Below is our statement to the FDA concerning the Food Safety Modernization Act (FSMA). All public comments must be submitted by this Friday, Nov. 15, 2013. The FDA is seeking comments from the public – that’s you!
To submit a comment and stand up for family farmers, click here.
Re: Preventive Controls Rule: FDA-2011-N-0920, Produce Standards Rule: FDA-2011-N-0921
The Rural Advancement Foundation International-USA (RAFI) works to cultivate markets, policies and communities that support thriving, socially just, and environmentally sound family farms.
For the reasons detailed below, RAFI respectfully requests that FDA publish a second round of draft rules for public comment before finalizing the Produce Standards Rule and Preventive Controls Rule.
We submit this request while sharing the belief that a strong regulatory system should safeguard consumers, farmers and all who labor in agriculture. However, the proposed Preventive Controls Rule and Produce Standards Rule set forth requirements for farms and facilities that increase compliance costs while discouraging the use of sustainable practices. The result is an unbalanced set of rules that could discourage sustainable practices and growth within local food economies.
The most immediate negative impact of failing to revise these rules would be increased compliance costs. Compliance costs related to the rule are not market neutral, coming down harder on small farms and making it harder for small farms to maintain their operations or grow into mid-scale markets.
According to FDA’s own estimates, the Produce Standards Rule brings new compliance costs and a heavier compliance burden on the small farm. Based on FDA’s estimates of average gross sales for these three farm size categories, the agency estimates that compliance costs will be:
• For a very small farm, six percent of average annual gross sales;
• For a small farm, four percent of average annual gross sales; and
• For a large farm, one percent of average annual gross sales.
Like the Produce Standards Rule, facilities subject to the requirements of the Preventive Controls Rule will see new annual costs of compliance. According to FDA’s own estimates, facilities subject to the entire rule will see annual compliance costs at approximately $13,000 per facility. For qualified facilities subject to modified requirements, the costs of compliance range from $300 to $2,000. For facilities that are exempt from the Hazard Analysis and Risk-based Preventive Controls (HARPC) requirements, the average annual cost to comply is approximately $1,000. Depending on how FDA defines a “very small business,” which remains undecided, anywhere from 65 to 73 percent of compliance costs related to the rule will be borne by businesses with fewer than 20 employees. Again, these are FDA’s own estimates.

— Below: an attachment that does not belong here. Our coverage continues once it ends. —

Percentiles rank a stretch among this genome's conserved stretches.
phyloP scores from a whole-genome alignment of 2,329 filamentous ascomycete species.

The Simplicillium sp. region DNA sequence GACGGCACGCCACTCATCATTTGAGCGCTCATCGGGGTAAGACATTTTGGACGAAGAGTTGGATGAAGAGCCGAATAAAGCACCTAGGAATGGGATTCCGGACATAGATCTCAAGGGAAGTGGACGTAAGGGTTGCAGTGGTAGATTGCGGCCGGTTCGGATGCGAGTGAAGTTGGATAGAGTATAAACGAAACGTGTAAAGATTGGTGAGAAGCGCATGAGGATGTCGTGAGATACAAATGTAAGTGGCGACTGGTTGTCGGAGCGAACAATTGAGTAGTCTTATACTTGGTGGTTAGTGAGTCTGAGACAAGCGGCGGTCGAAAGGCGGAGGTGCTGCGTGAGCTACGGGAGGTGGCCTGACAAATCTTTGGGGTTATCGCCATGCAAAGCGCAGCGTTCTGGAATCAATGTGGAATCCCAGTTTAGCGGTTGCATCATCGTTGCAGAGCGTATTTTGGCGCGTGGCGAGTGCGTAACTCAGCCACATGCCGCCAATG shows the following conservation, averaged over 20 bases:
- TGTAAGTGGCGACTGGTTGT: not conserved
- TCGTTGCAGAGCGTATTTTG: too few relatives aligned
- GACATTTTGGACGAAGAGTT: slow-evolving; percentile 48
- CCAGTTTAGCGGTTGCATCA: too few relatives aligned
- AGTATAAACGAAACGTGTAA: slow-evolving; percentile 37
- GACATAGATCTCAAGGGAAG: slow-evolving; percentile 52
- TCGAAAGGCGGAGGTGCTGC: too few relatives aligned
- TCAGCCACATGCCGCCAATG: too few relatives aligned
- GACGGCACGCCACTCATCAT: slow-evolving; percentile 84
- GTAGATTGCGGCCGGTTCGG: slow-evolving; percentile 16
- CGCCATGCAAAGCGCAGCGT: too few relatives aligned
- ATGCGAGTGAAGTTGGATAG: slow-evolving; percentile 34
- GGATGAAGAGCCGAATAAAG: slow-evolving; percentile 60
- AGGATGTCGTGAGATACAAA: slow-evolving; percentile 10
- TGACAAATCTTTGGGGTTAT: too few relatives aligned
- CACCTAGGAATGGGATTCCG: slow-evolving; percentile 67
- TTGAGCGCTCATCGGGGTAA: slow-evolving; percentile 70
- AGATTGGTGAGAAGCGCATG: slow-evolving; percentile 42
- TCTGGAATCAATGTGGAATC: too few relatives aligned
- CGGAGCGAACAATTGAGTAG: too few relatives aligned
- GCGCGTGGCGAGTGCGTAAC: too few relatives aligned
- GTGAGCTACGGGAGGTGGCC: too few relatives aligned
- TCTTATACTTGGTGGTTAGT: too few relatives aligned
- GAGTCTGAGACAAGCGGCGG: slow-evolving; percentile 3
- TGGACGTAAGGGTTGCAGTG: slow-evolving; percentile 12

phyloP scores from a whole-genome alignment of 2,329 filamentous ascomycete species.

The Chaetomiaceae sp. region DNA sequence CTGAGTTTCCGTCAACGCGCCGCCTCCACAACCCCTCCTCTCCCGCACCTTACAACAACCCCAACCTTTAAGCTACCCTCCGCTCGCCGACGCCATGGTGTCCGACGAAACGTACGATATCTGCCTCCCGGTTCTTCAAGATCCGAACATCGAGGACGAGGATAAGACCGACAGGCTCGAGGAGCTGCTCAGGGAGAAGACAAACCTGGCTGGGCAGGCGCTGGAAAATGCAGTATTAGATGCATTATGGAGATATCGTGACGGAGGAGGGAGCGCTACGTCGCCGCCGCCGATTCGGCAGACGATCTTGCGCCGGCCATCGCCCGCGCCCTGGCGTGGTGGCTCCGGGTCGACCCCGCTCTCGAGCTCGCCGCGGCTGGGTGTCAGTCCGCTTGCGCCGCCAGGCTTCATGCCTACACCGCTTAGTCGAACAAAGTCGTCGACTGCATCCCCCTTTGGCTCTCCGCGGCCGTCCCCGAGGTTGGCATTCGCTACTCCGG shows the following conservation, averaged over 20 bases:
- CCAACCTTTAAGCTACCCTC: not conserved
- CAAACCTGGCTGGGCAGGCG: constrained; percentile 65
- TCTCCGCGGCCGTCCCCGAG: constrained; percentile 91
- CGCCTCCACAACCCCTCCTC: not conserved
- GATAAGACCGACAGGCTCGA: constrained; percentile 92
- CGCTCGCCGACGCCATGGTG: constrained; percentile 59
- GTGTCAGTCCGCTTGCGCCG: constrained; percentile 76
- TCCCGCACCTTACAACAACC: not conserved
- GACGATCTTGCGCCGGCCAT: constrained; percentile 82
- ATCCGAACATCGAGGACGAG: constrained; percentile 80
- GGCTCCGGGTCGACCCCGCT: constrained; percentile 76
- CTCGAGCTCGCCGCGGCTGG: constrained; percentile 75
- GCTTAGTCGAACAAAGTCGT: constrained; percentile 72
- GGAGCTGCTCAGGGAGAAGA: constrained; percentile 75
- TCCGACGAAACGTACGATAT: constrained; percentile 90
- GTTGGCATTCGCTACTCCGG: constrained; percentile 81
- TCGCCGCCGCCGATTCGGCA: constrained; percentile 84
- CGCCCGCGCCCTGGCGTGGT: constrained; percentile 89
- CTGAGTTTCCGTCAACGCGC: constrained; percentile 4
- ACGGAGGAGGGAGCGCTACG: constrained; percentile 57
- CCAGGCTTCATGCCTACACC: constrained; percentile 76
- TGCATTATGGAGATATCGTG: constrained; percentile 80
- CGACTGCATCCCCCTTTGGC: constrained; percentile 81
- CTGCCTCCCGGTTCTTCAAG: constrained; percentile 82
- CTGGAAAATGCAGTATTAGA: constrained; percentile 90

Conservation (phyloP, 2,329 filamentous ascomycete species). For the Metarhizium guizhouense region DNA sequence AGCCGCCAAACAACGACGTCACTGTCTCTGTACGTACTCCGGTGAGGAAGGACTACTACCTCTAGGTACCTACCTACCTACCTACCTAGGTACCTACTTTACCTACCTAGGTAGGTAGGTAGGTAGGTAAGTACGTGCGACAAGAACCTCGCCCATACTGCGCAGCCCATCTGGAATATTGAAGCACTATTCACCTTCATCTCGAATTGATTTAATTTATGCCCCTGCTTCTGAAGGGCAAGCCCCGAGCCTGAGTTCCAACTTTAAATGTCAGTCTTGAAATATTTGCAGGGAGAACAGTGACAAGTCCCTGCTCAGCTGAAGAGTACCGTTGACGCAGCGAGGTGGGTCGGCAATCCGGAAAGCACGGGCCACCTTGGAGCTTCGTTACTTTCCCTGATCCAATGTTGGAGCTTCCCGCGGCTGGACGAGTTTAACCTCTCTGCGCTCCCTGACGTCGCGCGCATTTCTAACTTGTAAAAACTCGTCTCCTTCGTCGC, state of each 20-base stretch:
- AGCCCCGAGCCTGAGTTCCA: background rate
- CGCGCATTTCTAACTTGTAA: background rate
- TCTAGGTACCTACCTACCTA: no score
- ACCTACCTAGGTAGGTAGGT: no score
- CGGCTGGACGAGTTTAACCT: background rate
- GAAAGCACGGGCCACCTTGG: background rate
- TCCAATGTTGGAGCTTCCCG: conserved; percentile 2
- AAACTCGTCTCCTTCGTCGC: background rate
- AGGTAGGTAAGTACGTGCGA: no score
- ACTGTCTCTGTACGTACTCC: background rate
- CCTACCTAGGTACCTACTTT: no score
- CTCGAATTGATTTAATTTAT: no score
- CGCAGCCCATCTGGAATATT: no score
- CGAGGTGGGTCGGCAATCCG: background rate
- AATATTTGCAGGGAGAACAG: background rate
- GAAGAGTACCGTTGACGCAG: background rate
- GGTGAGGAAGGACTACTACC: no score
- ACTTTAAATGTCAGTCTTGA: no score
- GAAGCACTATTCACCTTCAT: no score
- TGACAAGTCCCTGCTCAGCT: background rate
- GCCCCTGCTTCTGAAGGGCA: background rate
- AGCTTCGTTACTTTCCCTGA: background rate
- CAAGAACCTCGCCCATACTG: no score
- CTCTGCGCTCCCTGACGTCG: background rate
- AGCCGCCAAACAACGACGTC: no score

The unequal impact on small-scale farms and facilities means the market will disproportionately favor larger-scale and more concentrated food systems. This should force us to ask whether or not large-scale, concentrated food systems are safer, since safety is the goal here. RAFI finds that such systems are not safer. Large-scale, centralized systems accumulate risk, meaning that food contamination, when it happens, will happen on a larger scale. Decentralized and small-scale food systems naturally contain the outbreak of food-born illnesses. Decentralized systems should be regulated to maintain the safety of consumers and famers, but that regulatory system should encourage sustainable practices and not select for large-scale, concentrated systems.
RAFI urges FDA to make the following specific rule changes so that sustainable practices are not discouraged and small-scale farms and facilities are not unfairly treated:
• Rules should not inhibit or discourage the growth of small-scale farms and businesses, particularly diversified and innovative farms and businesses. Achieving this largely depends on two key definitions:
o As mandated by Congress, farmers markets, CSAs, roadside stands, and other direct-to-consumer vendors should be defined as a “retail food establishment,” not facilities subject to additional regulation and compliance costs.
o FDA has presented three options for defining a “very small business.” RAFI urges FDA to define a very small business as one doing less than $1,000,000 in annual sales of food, based on the value of ‘regulated product,’ not ‘all food.
• Rules should not enable FDA to revoke exemptions and modified requirements for farms and facilities that are eligible unless FDA has proof a safety problem. FDA must clearly define the “material conditions” that result in a farm or facility being subject to the full weight of the regulations, and the definition must be written in scientifically measurable terms. FDA must also create a process for the withdrawal of protected status and a process for how the farm or facility can regain that protected status.
• Rules should not inhibit or discourage the use of sustainable practices that are already regulated by the National Organic Program (NOP). Some current rules, such as the 45-day interval requirement for biological soil amendments, exceed existing requirements in NOP. FSMA Requires FDA regulations to not “conflict with or duplicate the requirements of the national organic program established under the Organic Food Production Act of 1990…” (P.L. 111-353, § 105(a)(a)(3)(E)).
Thank you for your consideration of these comments,
Scott Marlow, Executive Director
Rural Advancement Foundation International-USA
274 Pittsboro Elementary School Rd
Pittsboro, NC 27312